A key question is how long this trend will last. Higher traffic levels may reemerge in a matter of weeks or months as restrictions on businesses and non-essential travel recede. Yet other factors likely will preclude a quick return to the old normal, including high unemployment levels, continued health concerns, and perhaps a long-term shift toward more work from home.
Going forward, it will be important to consider not only the immediate, financial consequences of lower levels of automobile traffic that have resulted from the COVID-19 crisis, but also how any positive benefits might be captured. For example, while the decrease in driving will negatively impact the state transportation budget, a lasting reduction also may allow policymakers to revisit project or spending plans. If sustained, a greater affinity for video conferencing might allow employers to adjust the hours when employees are at their desks and perhaps reduce congestion during traditional rush hours, benefiting the larger community.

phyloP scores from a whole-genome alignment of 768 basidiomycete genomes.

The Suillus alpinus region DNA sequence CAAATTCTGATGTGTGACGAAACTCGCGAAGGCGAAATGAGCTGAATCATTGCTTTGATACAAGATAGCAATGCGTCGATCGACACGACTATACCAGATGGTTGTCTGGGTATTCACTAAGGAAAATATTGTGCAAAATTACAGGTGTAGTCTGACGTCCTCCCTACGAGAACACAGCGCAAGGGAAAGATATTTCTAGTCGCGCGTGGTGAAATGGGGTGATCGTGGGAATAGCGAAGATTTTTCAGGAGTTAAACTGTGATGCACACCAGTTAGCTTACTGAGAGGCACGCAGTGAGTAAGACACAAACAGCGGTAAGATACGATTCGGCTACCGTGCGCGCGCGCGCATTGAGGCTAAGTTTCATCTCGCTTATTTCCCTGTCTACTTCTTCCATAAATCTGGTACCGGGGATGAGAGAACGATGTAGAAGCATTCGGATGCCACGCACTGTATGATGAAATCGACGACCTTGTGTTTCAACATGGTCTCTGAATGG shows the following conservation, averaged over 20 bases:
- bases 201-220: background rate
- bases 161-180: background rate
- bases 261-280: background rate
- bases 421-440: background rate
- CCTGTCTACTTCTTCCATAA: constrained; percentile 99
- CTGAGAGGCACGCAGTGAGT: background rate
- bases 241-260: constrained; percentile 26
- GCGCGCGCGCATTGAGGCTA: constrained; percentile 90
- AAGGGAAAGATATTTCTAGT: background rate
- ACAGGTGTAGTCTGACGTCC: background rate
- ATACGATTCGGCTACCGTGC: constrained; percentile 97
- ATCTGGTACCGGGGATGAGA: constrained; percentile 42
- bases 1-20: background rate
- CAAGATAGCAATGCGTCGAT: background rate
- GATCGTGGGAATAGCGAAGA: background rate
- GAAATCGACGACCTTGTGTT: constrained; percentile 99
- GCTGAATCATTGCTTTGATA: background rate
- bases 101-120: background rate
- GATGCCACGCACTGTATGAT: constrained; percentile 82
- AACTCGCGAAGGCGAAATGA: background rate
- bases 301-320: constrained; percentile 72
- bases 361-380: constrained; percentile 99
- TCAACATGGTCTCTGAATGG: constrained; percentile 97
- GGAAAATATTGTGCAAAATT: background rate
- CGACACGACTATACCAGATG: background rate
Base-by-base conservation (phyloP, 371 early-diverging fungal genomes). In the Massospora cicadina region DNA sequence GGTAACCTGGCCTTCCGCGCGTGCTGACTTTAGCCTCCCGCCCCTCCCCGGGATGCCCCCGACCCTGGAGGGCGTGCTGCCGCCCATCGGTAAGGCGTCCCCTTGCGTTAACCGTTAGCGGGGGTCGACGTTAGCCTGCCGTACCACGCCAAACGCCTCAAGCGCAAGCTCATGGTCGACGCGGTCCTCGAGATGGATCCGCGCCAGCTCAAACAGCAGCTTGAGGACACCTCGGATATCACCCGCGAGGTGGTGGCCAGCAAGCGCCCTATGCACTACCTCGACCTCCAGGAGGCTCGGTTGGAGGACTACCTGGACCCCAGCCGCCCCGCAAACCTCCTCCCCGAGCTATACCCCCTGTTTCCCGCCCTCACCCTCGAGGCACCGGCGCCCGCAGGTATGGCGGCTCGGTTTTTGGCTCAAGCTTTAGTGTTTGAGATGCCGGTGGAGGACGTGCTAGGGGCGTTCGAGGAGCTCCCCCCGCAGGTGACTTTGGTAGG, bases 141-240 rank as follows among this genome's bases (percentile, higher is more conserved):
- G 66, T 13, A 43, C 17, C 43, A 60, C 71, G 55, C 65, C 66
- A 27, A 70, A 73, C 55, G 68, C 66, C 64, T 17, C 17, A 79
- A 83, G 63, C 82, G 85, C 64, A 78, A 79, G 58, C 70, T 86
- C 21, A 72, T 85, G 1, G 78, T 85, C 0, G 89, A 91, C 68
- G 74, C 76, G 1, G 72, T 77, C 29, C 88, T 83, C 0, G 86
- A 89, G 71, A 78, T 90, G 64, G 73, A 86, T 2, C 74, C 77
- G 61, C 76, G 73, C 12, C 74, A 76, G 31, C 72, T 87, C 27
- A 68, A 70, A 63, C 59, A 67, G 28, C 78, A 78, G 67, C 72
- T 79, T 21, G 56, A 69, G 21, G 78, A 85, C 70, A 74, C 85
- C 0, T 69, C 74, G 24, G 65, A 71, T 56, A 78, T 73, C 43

As with virtually all elements of the COVID-19 crisis, it is too early to determine the long-term impacts it will have on transportation policy and budgets. Our analysis does verify the short-term impacts have been substantial and may linger for some time to come.